BRIEF DESCRIPTION OF THE DRAWINGS

Attention is now directed to the drawings, in which:

FIG. 1 is a partial cross-sectional view of a butterfly valve including a seal embodying the present invention;

FIG. 2 is an enlarged detailed cross-sectional view of the seal of FIG. 1, showing the relative dimensions and locations of the seal elements when the valve is opened, and the valve disk when closed, respectively;

FIG. 3 is a detailed cross-sectional view of the seal of FIG. 2, shown with the disk in closed position and in the absence of differential pressure across the valve;

FIG. 4 is a detailed view of the seal of FIG. 2, shown with pressure applied from one side;

FIG. 5 is a view of the seal of FIG. 2, shown with fluid pressure applied from the opposite side;

FIG. 6 is a detailed cross-sectional view of another embodiment of the present invention; and

FIG. 7 is a detailed cross-sectional view of an embodiment of the present invention having two garter springs.

DESCRIPTION OF PREFERRED EMBODIMENTS

In the embodiment of FIGS. 1-5, there is provided a butterfly valve having a valve body 10 within which a closure member 14 is mounted on a valve stem 12. The valve stem extends externally of the valve body at one end 16, and may be pivoted by connection at the end 16 to any conventional valve actuation means (not here shown). Suitable stem packing 18 is provided to prevent leakage of a fluid from within the valve. The closure member 14 can be secured to the valve stem 12 by any suitable means, here exemplified by pins 20. This closure member is provided with a peripheral sealing surface 15 which is preferably a section of a sphere.

Retained between an annular seal retainer 22 and the valve body 10 is an annular valve seal member, generally designated 24. Fluid-tight sealing between the seal retainer 22, an outer periphery 26 of the seal member 24, and the valve body 10 is provided by compression of the periphery 26 between the retainer and the valve body by a set of screws 28. The seal member 24 is constructed of a flexible resilient material, such as polytetrafluoroethylene, polymonochlorotrifluoroethylene, elastomers, or the like, which is chemically and physically resistant to the fluid which is to flow through the valve.

As can be more clearly seen in FIG. 2, which shows the position of the seal 24 when the valve is open, the valve seal member 24 is provided with radially inner sealing portion 30 and a flexible web portion 32 extending outwardly therefrom. The sealing portion 30 is of slightly smaller diameter than the surface 15 at the point of contact with the closure member 14, this member being shown by dashed lines to indicate its position when the valve is closed, resulting in an interference fit between these two members when the closure member is pivoted to a closed position. The sealing portion 30 is wider than the flexible web 32, and on the radially outward surface of the sealing portion 30 there is provided a generally U-shaped annular channel defined by the surfaces 33, 34, and 35 in which is retained a garter spring 36.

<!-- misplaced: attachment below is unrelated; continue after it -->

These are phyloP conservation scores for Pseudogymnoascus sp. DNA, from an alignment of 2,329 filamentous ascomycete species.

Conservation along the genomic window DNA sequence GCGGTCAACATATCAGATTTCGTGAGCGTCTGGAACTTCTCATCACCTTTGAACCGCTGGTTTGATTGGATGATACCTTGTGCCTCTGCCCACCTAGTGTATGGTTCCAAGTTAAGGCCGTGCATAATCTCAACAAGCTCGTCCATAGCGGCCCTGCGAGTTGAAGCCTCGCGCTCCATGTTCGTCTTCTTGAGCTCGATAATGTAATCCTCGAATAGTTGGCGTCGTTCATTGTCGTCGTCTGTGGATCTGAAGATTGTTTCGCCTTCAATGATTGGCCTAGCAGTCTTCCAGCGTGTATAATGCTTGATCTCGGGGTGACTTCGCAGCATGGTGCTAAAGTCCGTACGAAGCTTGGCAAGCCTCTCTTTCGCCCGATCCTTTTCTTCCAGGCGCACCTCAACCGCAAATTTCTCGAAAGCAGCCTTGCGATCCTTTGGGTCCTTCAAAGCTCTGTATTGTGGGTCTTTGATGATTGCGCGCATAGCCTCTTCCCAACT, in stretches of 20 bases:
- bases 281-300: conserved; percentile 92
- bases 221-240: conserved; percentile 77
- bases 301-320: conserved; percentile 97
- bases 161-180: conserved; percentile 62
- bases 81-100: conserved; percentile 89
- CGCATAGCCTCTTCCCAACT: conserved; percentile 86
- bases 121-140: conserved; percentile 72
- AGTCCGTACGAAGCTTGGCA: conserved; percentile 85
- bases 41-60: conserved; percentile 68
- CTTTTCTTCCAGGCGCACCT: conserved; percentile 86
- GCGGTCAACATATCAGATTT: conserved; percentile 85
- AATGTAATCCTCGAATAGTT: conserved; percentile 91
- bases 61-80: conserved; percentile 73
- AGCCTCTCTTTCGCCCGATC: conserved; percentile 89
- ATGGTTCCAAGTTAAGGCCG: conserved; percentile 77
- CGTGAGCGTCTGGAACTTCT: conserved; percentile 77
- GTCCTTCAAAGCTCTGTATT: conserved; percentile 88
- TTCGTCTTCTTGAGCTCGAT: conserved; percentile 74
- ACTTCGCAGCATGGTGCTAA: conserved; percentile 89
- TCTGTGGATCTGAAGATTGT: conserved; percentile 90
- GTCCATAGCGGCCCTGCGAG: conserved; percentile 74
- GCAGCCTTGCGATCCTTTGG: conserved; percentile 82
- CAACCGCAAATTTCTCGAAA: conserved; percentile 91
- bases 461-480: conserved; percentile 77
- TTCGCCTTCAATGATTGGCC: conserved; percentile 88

The facing surfaces of the valve body 10 and the seal retainer 22 define an annular valve body recess having a first sidewall 38 and a second sidewall 40. The first sidewall 38 is provided with a conical surface 42, against which the garter spring 36 abuts to deflect the inner sealing portion 30 and the flexible web 32 of the seal member 24 away from the conical surface 42 when the valve is in an open position. In this condition the inner sealing portion 30 is moved radially inward, and the web 32 is moved axially, away from the position they would occupy if the garter spring 36 were absent. The first sidewall 38 is further provided with an annular recess 44 and a radially inwardly-extending surface 46. A lip 48 on the seal member 24 is received within the annular recess 44, and a radial surface 50 extends inwardly of this lip. The radial surface 50 cooperates with the surface 46 to limit deflection of the sealing portion 30 in the direction of the first sidewall while the lip 48 and the recess 44 cooperate to form secondary or backup means for limiting axial deflection of the sealing surface 30 and further provide means for limiting the radially inward deflection thereof. The second sidewall 40 of this embodiment defines an annular groove of V-shaped cross-section, having an outer surface 52 and an inner surface 54, while the flexible web 32 of this embodiment is of a corresponding V-shaped cross-section having an outer leg 56 and an inner leg 58.